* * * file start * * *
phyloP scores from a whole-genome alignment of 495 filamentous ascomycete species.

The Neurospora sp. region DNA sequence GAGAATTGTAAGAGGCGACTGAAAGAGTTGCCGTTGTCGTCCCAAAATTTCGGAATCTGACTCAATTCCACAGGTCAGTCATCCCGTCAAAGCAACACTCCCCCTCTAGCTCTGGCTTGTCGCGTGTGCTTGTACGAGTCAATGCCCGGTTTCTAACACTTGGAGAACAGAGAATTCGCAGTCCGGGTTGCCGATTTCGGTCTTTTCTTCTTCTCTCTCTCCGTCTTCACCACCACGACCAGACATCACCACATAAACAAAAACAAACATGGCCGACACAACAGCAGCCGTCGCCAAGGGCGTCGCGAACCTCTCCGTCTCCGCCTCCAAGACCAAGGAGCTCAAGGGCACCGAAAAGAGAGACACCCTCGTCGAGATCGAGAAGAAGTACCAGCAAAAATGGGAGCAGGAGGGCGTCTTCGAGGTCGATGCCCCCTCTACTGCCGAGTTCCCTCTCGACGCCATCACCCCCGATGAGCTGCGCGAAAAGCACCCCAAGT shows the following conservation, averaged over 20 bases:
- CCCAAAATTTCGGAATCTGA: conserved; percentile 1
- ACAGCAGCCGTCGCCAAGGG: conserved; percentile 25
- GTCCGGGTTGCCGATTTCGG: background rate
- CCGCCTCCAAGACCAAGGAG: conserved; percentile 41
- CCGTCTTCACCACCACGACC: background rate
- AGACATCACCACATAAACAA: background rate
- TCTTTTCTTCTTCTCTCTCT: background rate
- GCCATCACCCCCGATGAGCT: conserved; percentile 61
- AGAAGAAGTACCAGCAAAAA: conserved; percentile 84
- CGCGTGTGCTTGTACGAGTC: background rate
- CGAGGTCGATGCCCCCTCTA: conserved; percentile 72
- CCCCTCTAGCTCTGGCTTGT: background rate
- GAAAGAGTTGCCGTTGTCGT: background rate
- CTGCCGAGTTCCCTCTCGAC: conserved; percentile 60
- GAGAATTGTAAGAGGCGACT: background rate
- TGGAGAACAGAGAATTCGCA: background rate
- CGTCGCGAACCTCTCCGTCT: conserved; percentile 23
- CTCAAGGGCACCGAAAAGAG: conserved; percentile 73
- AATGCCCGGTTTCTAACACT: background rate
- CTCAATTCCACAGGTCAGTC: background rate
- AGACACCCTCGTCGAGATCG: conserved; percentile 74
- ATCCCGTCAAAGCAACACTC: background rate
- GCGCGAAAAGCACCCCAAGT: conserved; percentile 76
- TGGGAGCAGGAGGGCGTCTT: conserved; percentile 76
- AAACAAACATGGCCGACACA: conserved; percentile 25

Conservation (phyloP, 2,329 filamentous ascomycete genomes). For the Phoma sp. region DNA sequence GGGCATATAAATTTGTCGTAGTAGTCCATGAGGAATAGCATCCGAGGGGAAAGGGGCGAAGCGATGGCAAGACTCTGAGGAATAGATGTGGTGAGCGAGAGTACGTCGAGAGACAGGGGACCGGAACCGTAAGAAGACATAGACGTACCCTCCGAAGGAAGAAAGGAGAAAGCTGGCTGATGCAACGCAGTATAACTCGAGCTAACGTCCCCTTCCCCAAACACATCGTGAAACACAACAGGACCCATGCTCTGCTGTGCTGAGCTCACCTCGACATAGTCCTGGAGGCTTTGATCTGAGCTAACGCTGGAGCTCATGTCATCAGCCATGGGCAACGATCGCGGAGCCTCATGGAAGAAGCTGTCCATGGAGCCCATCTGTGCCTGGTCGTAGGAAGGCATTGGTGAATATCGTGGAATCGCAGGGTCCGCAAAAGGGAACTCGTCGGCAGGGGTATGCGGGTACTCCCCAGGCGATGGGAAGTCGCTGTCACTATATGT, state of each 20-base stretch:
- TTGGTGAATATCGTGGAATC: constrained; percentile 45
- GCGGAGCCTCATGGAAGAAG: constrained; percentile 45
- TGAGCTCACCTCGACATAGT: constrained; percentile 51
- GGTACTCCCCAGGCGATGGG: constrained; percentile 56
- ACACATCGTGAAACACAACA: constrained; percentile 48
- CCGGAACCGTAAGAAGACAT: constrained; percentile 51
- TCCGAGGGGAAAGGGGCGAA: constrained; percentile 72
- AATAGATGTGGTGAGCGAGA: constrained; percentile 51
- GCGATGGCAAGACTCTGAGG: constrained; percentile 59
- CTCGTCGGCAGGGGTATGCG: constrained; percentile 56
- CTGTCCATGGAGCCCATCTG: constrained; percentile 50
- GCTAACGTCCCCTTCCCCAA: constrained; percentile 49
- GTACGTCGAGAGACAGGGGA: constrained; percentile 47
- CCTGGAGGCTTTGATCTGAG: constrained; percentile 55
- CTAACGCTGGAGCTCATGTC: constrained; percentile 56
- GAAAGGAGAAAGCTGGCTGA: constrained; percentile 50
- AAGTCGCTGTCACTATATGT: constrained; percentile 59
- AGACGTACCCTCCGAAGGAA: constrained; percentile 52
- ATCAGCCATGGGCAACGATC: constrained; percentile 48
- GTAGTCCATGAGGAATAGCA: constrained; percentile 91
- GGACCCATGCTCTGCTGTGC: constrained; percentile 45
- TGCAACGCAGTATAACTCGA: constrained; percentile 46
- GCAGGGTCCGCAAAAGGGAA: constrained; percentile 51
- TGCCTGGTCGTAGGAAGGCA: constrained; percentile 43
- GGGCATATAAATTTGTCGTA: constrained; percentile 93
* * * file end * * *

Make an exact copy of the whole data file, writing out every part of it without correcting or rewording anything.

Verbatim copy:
phyloP scores from a whole-genome alignment of 495 filamentous ascomycete species.

The Neurospora sp. region DNA sequence GAGAATTGTAAGAGGCGACTGAAAGAGTTGCCGTTGTCGTCCCAAAATTTCGGAATCTGACTCAATTCCACAGGTCAGTCATCCCGTCAAAGCAACACTCCCCCTCTAGCTCTGGCTTGTCGCGTGTGCTTGTACGAGTCAATGCCCGGTTTCTAACACTTGGAGAACAGAGAATTCGCAGTCCGGGTTGCCGATTTCGGTCTTTTCTTCTTCTCTCTCTCCGTCTTCACCACCACGACCAGACATCACCACATAAACAAAAACAAACATGGCCGACACAACAGCAGCCGTCGCCAAGGGCGTCGCGAACCTCTCCGTCTCCGCCTCCAAGACCAAGGAGCTCAAGGGCACCGAAAAGAGAGACACCCTCGTCGAGATCGAGAAGAAGTACCAGCAAAAATGGGAGCAGGAGGGCGTCTTCGAGGTCGATGCCCCCTCTACTGCCGAGTTCCCTCTCGACGCCATCACCCCCGATGAGCTGCGCGAAAAGCACCCCAAGT shows the following conservation, averaged over 20 bases:
- CCCAAAATTTCGGAATCTGA: conserved; percentile 1
- ACAGCAGCCGTCGCCAAGGG: conserved; percentile 25
- GTCCGGGTTGCCGATTTCGG: background rate
- CCGCCTCCAAGACCAAGGAG: conserved; percentile 41
- CCGTCTTCACCACCACGACC: background rate
- AGACATCACCACATAAACAA: background rate
- TCTTTTCTTCTTCTCTCTCT: background rate
- GCCATCACCCCCGATGAGCT: conserved; percentile 61
- AGAAGAAGTACCAGCAAAAA: conserved; percentile 84
- CGCGTGTGCTTGTACGAGTC: background rate
- CGAGGTCGATGCCCCCTCTA: conserved; percentile 72
- CCCCTCTAGCTCTGGCTTGT: background rate
- GAAAGAGTTGCCGTTGTCGT: background rate
- CTGCCGAGTTCCCTCTCGAC: conserved; percentile 60
- GAGAATTGTAAGAGGCGACT: background rate
- TGGAGAACAGAGAATTCGCA: background rate
- CGTCGCGAACCTCTCCGTCT: conserved; percentile 23
- CTCAAGGGCACCGAAAAGAG: conserved; percentile 73
- AATGCCCGGTTTCTAACACT: background rate
- CTCAATTCCACAGGTCAGTC: background rate
- AGACACCCTCGTCGAGATCG: conserved; percentile 74
- ATCCCGTCAAAGCAACACTC: background rate
- GCGCGAAAAGCACCCCAAGT: conserved; percentile 76
- TGGGAGCAGGAGGGCGTCTT: conserved; percentile 76
- AAACAAACATGGCCGACACA: conserved; percentile 25

Conservation (phyloP, 2,329 filamentous ascomycete genomes). For the Phoma sp. region DNA sequence GGGCATATAAATTTGTCGTAGTAGTCCATGAGGAATAGCATCCGAGGGGAAAGGGGCGAAGCGATGGCAAGACTCTGAGGAATAGATGTGGTGAGCGAGAGTACGTCGAGAGACAGGGGACCGGAACCGTAAGAAGACATAGACGTACCCTCCGAAGGAAGAAAGGAGAAAGCTGGCTGATGCAACGCAGTATAACTCGAGCTAACGTCCCCTTCCCCAAACACATCGTGAAACACAACAGGACCCATGCTCTGCTGTGCTGAGCTCACCTCGACATAGTCCTGGAGGCTTTGATCTGAGCTAACGCTGGAGCTCATGTCATCAGCCATGGGCAACGATCGCGGAGCCTCATGGAAGAAGCTGTCCATGGAGCCCATCTGTGCCTGGTCGTAGGAAGGCATTGGTGAATATCGTGGAATCGCAGGGTCCGCAAAAGGGAACTCGTCGGCAGGGGTATGCGGGTACTCCCCAGGCGATGGGAAGTCGCTGTCACTATATGT, state of each 20-base stretch:
- TTGGTGAATATCGTGGAATC: constrained; percentile 45
- GCGGAGCCTCATGGAAGAAG: constrained; percentile 45
- TGAGCTCACCTCGACATAGT: constrained; percentile 51
- GGTACTCCCCAGGCGATGGG: constrained; percentile 56
- ACACATCGTGAAACACAACA: constrained; percentile 48
- CCGGAACCGTAAGAAGACAT: constrained; percentile 51
- TCCGAGGGGAAAGGGGCGAA: constrained; percentile 72
- AATAGATGTGGTGAGCGAGA: constrained; percentile 51
- GCGATGGCAAGACTCTGAGG: constrained; percentile 59
- CTCGTCGGCAGGGGTATGCG: constrained; percentile 56
- CTGTCCATGGAGCCCATCTG: constrained; percentile 50
- GCTAACGTCCCCTTCCCCAA: constrained; percentile 49
- GTACGTCGAGAGACAGGGGA: constrained; percentile 47
- CCTGGAGGCTTTGATCTGAG: constrained; percentile 55
- CTAACGCTGGAGCTCATGTC: constrained; percentile 56
- GAAAGGAGAAAGCTGGCTGA: constrained; percentile 50
- AAGTCGCTGTCACTATATGT: constrained; percentile 59
- AGACGTACCCTCCGAAGGAA: constrained; percentile 52
- ATCAGCCATGGGCAACGATC: constrained; percentile 48
- GTAGTCCATGAGGAATAGCA: constrained; percentile 91
- GGACCCATGCTCTGCTGTGC: constrained; percentile 45
- TGCAACGCAGTATAACTCGA: constrained; percentile 46
- GCAGGGTCCGCAAAAGGGAA: constrained; percentile 51
- TGCCTGGTCGTAGGAAGGCA: constrained; percentile 43
- GGGCATATAAATTTGTCGTA: constrained; percentile 93